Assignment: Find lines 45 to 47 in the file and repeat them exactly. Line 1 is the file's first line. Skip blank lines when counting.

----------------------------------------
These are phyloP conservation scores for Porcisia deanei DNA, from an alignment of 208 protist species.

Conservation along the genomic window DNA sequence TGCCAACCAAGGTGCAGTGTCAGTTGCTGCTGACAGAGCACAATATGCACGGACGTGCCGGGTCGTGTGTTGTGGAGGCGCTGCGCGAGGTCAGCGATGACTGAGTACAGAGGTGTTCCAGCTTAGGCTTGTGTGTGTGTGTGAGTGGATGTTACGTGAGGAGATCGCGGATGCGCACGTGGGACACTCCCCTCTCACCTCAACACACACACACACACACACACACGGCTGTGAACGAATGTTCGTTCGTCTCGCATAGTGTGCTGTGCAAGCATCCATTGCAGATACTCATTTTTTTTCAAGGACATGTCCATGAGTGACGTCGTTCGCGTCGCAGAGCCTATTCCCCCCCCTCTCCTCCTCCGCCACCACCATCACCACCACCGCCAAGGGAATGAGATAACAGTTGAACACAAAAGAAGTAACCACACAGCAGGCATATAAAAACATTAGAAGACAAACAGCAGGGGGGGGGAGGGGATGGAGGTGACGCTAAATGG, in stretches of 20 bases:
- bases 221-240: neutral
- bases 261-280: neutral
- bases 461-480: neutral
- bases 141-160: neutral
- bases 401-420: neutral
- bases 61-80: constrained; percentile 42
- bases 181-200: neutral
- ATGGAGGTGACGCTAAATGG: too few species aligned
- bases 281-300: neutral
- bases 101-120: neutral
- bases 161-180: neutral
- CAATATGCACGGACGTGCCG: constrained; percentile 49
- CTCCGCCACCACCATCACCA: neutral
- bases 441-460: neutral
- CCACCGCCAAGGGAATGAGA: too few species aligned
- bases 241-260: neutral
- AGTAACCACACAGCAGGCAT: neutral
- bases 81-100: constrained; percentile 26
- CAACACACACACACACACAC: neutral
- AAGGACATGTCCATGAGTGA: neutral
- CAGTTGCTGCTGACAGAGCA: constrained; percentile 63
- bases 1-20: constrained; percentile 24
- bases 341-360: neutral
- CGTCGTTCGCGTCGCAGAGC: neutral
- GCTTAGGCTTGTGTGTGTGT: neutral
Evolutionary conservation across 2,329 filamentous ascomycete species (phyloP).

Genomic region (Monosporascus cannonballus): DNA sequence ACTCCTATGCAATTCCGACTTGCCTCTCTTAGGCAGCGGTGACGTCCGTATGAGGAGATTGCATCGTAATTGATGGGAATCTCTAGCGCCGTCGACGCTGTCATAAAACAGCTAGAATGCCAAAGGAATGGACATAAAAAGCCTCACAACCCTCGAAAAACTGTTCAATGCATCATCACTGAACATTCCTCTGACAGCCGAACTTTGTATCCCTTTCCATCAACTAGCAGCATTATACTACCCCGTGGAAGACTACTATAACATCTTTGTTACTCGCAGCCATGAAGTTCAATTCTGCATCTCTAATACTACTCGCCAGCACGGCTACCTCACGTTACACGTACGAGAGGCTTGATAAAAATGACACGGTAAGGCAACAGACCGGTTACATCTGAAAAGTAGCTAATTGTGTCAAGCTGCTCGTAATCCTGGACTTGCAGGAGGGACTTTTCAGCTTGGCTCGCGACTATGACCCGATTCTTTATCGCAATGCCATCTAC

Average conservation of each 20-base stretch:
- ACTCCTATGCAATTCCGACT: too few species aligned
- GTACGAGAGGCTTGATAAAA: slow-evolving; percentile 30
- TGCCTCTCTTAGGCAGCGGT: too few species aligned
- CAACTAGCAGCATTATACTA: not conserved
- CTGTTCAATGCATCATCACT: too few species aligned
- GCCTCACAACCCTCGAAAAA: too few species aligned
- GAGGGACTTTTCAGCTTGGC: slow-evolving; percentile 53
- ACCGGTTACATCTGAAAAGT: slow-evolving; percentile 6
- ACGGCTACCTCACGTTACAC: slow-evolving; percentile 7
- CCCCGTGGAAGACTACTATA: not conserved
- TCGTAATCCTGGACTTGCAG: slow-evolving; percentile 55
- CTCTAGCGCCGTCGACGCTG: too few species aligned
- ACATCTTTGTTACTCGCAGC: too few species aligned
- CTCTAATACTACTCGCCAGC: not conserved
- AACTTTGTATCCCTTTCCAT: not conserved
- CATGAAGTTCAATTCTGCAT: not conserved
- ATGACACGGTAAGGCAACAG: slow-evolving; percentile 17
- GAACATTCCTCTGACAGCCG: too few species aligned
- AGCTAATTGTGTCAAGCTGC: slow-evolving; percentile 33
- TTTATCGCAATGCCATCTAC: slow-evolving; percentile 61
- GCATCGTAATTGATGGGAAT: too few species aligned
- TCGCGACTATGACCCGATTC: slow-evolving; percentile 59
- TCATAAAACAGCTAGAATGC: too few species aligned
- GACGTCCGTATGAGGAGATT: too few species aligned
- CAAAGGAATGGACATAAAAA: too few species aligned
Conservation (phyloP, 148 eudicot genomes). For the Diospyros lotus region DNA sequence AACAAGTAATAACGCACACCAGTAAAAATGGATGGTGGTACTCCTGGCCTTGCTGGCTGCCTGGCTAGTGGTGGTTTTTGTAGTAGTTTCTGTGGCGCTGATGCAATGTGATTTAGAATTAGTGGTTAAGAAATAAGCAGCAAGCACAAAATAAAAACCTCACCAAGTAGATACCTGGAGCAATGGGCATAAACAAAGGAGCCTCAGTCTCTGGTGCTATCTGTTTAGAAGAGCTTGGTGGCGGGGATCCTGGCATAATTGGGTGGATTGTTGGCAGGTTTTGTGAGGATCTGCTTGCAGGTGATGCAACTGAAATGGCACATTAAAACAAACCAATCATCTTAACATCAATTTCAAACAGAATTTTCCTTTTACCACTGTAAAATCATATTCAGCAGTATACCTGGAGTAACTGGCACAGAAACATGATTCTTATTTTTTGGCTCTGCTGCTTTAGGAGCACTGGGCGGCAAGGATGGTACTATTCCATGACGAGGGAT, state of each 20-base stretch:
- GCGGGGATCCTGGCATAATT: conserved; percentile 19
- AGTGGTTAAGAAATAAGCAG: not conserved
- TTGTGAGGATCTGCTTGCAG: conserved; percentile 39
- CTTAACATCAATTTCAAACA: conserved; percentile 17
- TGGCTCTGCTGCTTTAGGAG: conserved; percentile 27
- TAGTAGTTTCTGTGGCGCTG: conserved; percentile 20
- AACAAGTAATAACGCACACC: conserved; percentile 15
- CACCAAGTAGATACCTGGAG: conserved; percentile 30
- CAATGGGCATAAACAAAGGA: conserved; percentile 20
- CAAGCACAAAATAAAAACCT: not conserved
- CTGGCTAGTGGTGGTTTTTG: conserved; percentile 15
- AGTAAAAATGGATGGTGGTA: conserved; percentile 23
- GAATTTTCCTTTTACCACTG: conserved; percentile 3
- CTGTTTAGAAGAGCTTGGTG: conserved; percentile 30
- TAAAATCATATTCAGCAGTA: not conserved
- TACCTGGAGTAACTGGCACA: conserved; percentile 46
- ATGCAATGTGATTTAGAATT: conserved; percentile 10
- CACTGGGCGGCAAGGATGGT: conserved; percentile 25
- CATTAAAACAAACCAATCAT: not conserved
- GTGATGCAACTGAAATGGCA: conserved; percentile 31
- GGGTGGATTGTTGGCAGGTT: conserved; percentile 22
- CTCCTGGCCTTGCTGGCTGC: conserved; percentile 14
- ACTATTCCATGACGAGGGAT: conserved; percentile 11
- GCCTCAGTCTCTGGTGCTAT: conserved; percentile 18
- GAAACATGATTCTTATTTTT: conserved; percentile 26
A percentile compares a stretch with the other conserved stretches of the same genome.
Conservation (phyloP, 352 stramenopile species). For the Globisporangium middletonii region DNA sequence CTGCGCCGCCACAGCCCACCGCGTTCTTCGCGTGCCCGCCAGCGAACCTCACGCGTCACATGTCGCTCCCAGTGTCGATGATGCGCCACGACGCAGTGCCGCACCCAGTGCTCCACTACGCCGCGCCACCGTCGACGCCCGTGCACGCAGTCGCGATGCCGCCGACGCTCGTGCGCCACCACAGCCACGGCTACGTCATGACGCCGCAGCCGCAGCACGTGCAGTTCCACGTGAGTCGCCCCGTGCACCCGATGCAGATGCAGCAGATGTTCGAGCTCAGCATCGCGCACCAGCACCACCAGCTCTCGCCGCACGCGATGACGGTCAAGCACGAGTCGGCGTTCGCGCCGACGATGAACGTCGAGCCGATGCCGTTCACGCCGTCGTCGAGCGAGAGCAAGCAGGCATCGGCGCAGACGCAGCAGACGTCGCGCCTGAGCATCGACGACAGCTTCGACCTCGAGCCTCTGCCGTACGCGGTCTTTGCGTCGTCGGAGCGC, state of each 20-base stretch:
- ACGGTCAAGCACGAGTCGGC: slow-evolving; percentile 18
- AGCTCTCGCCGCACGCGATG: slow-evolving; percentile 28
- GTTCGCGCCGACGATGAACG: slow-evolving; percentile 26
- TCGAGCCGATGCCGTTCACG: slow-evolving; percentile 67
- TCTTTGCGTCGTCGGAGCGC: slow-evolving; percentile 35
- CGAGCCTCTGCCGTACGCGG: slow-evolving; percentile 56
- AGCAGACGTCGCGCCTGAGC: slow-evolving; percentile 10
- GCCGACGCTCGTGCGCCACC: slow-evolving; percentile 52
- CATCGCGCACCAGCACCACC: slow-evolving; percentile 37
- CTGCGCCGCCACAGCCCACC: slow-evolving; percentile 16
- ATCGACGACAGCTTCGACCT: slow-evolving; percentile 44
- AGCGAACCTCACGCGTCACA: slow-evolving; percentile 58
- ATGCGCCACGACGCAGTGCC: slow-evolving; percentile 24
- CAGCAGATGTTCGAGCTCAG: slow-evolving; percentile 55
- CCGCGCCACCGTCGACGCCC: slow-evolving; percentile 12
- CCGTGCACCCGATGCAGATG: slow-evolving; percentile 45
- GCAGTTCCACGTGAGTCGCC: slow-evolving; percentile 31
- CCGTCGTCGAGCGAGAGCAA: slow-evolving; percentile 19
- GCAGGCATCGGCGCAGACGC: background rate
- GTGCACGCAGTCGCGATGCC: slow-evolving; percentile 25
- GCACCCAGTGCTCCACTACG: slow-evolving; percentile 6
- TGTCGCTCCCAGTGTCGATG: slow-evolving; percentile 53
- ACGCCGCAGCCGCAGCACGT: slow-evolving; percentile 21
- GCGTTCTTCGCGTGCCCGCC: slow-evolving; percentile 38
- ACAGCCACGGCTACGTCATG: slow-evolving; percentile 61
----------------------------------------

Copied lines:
- AACTTTGTATCCCTTTCCAT: not conserved
- CATGAAGTTCAATTCTGCAT: not conserved
- ATGACACGGTAAGGCAACAG: slow-evolving; percentile 17